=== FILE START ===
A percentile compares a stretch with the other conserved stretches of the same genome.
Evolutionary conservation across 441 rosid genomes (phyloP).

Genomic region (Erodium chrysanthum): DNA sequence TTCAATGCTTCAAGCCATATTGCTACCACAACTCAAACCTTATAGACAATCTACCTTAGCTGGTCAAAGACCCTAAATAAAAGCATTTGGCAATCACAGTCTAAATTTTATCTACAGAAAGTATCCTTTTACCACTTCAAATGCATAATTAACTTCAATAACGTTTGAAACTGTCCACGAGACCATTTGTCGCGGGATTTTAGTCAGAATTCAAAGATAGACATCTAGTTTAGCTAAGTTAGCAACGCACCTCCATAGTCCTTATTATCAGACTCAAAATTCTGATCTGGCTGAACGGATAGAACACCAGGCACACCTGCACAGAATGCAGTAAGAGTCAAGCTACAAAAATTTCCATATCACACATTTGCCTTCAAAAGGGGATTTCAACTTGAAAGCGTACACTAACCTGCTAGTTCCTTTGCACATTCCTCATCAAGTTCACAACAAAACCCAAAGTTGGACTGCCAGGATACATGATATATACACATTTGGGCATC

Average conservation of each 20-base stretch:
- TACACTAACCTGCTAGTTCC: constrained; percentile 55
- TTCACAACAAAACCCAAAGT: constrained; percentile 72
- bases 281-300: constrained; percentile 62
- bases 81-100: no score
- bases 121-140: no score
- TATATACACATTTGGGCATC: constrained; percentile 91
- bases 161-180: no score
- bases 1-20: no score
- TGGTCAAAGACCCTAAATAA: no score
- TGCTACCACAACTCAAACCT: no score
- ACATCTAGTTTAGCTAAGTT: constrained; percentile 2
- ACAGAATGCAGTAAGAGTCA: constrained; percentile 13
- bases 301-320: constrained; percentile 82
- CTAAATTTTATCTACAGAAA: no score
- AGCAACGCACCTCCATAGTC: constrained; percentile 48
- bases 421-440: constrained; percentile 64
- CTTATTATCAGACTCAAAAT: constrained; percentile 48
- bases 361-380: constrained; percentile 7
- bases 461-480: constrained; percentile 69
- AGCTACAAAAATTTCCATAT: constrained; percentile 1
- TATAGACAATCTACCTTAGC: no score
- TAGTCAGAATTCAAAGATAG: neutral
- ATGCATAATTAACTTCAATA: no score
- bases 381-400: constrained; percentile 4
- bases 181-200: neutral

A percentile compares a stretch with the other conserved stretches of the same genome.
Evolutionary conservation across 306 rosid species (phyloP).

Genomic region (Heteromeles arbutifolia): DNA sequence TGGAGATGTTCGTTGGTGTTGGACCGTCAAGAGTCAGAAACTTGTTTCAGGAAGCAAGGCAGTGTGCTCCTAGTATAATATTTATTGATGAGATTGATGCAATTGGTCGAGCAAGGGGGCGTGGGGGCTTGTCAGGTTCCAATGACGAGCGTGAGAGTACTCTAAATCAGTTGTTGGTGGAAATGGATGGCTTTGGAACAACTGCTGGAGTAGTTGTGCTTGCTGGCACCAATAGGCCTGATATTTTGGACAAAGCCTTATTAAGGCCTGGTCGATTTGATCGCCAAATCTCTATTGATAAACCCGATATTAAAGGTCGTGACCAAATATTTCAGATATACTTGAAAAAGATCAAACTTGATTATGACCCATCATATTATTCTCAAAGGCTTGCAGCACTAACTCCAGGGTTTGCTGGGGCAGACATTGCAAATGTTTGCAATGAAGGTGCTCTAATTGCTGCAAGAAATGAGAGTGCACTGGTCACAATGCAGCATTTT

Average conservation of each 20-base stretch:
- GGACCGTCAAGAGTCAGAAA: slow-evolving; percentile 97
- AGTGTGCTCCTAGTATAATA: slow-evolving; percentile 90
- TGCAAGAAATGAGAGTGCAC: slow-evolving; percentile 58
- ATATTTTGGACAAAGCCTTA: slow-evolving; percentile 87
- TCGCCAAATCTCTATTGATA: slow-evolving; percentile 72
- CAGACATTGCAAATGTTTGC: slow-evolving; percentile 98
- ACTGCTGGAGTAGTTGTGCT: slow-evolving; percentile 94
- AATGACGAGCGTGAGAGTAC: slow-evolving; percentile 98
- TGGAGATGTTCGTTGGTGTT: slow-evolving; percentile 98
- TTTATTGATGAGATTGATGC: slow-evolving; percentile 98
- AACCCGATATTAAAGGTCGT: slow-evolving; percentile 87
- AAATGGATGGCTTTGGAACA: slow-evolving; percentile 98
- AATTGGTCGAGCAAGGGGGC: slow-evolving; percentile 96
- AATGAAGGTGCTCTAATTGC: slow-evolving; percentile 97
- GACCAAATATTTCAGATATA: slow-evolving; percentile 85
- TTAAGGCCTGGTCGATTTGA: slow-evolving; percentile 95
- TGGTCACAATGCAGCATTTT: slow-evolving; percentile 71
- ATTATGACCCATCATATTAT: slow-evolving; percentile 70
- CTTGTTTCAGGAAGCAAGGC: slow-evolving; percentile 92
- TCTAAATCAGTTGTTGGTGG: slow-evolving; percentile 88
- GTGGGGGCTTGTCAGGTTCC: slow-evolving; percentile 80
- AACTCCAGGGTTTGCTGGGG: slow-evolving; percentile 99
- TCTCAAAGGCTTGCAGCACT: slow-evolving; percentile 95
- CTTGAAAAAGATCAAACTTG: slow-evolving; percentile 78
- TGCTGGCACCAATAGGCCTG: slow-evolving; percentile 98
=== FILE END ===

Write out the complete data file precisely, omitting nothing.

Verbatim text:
A percentile compares a stretch with the other conserved stretches of the same genome.
Evolutionary conservation across 441 rosid genomes (phyloP).

Genomic region (Erodium chrysanthum): DNA sequence TTCAATGCTTCAAGCCATATTGCTACCACAACTCAAACCTTATAGACAATCTACCTTAGCTGGTCAAAGACCCTAAATAAAAGCATTTGGCAATCACAGTCTAAATTTTATCTACAGAAAGTATCCTTTTACCACTTCAAATGCATAATTAACTTCAATAACGTTTGAAACTGTCCACGAGACCATTTGTCGCGGGATTTTAGTCAGAATTCAAAGATAGACATCTAGTTTAGCTAAGTTAGCAACGCACCTCCATAGTCCTTATTATCAGACTCAAAATTCTGATCTGGCTGAACGGATAGAACACCAGGCACACCTGCACAGAATGCAGTAAGAGTCAAGCTACAAAAATTTCCATATCACACATTTGCCTTCAAAAGGGGATTTCAACTTGAAAGCGTACACTAACCTGCTAGTTCCTTTGCACATTCCTCATCAAGTTCACAACAAAACCCAAAGTTGGACTGCCAGGATACATGATATATACACATTTGGGCATC

Average conservation of each 20-base stretch:
- TACACTAACCTGCTAGTTCC: constrained; percentile 55
- TTCACAACAAAACCCAAAGT: constrained; percentile 72
- bases 281-300: constrained; percentile 62
- bases 81-100: no score
- bases 121-140: no score
- TATATACACATTTGGGCATC: constrained; percentile 91
- bases 161-180: no score
- bases 1-20: no score
- TGGTCAAAGACCCTAAATAA: no score
- TGCTACCACAACTCAAACCT: no score
- ACATCTAGTTTAGCTAAGTT: constrained; percentile 2
- ACAGAATGCAGTAAGAGTCA: constrained; percentile 13
- bases 301-320: constrained; percentile 82
- CTAAATTTTATCTACAGAAA: no score
- AGCAACGCACCTCCATAGTC: constrained; percentile 48
- bases 421-440: constrained; percentile 64
- CTTATTATCAGACTCAAAAT: constrained; percentile 48
- bases 361-380: constrained; percentile 7
- bases 461-480: constrained; percentile 69
- AGCTACAAAAATTTCCATAT: constrained; percentile 1
- TATAGACAATCTACCTTAGC: no score
- TAGTCAGAATTCAAAGATAG: neutral
- ATGCATAATTAACTTCAATA: no score
- bases 381-400: constrained; percentile 4
- bases 181-200: neutral

A percentile compares a stretch with the other conserved stretches of the same genome.
Evolutionary conservation across 306 rosid species (phyloP).

Genomic region (Heteromeles arbutifolia): DNA sequence TGGAGATGTTCGTTGGTGTTGGACCGTCAAGAGTCAGAAACTTGTTTCAGGAAGCAAGGCAGTGTGCTCCTAGTATAATATTTATTGATGAGATTGATGCAATTGGTCGAGCAAGGGGGCGTGGGGGCTTGTCAGGTTCCAATGACGAGCGTGAGAGTACTCTAAATCAGTTGTTGGTGGAAATGGATGGCTTTGGAACAACTGCTGGAGTAGTTGTGCTTGCTGGCACCAATAGGCCTGATATTTTGGACAAAGCCTTATTAAGGCCTGGTCGATTTGATCGCCAAATCTCTATTGATAAACCCGATATTAAAGGTCGTGACCAAATATTTCAGATATACTTGAAAAAGATCAAACTTGATTATGACCCATCATATTATTCTCAAAGGCTTGCAGCACTAACTCCAGGGTTTGCTGGGGCAGACATTGCAAATGTTTGCAATGAAGGTGCTCTAATTGCTGCAAGAAATGAGAGTGCACTGGTCACAATGCAGCATTTT

Average conservation of each 20-base stretch:
- GGACCGTCAAGAGTCAGAAA: slow-evolving; percentile 97
- AGTGTGCTCCTAGTATAATA: slow-evolving; percentile 90
- TGCAAGAAATGAGAGTGCAC: slow-evolving; percentile 58
- ATATTTTGGACAAAGCCTTA: slow-evolving; percentile 87
- TCGCCAAATCTCTATTGATA: slow-evolving; percentile 72
- CAGACATTGCAAATGTTTGC: slow-evolving; percentile 98
- ACTGCTGGAGTAGTTGTGCT: slow-evolving; percentile 94
- AATGACGAGCGTGAGAGTAC: slow-evolving; percentile 98
- TGGAGATGTTCGTTGGTGTT: slow-evolving; percentile 98
- TTTATTGATGAGATTGATGC: slow-evolving; percentile 98
- AACCCGATATTAAAGGTCGT: slow-evolving; percentile 87
- AAATGGATGGCTTTGGAACA: slow-evolving; percentile 98
- AATTGGTCGAGCAAGGGGGC: slow-evolving; percentile 96
- AATGAAGGTGCTCTAATTGC: slow-evolving; percentile 97
- GACCAAATATTTCAGATATA: slow-evolving; percentile 85
- TTAAGGCCTGGTCGATTTGA: slow-evolving; percentile 95
- TGGTCACAATGCAGCATTTT: slow-evolving; percentile 71
- ATTATGACCCATCATATTAT: slow-evolving; percentile 70
- CTTGTTTCAGGAAGCAAGGC: slow-evolving; percentile 92
- TCTAAATCAGTTGTTGGTGG: slow-evolving; percentile 88
- GTGGGGGCTTGTCAGGTTCC: slow-evolving; percentile 80
- AACTCCAGGGTTTGCTGGGG: slow-evolving; percentile 99
- TCTCAAAGGCTTGCAGCACT: slow-evolving; percentile 95
- CTTGAAAAAGATCAAACTTG: slow-evolving; percentile 78
- TGCTGGCACCAATAGGCCTG: slow-evolving; percentile 98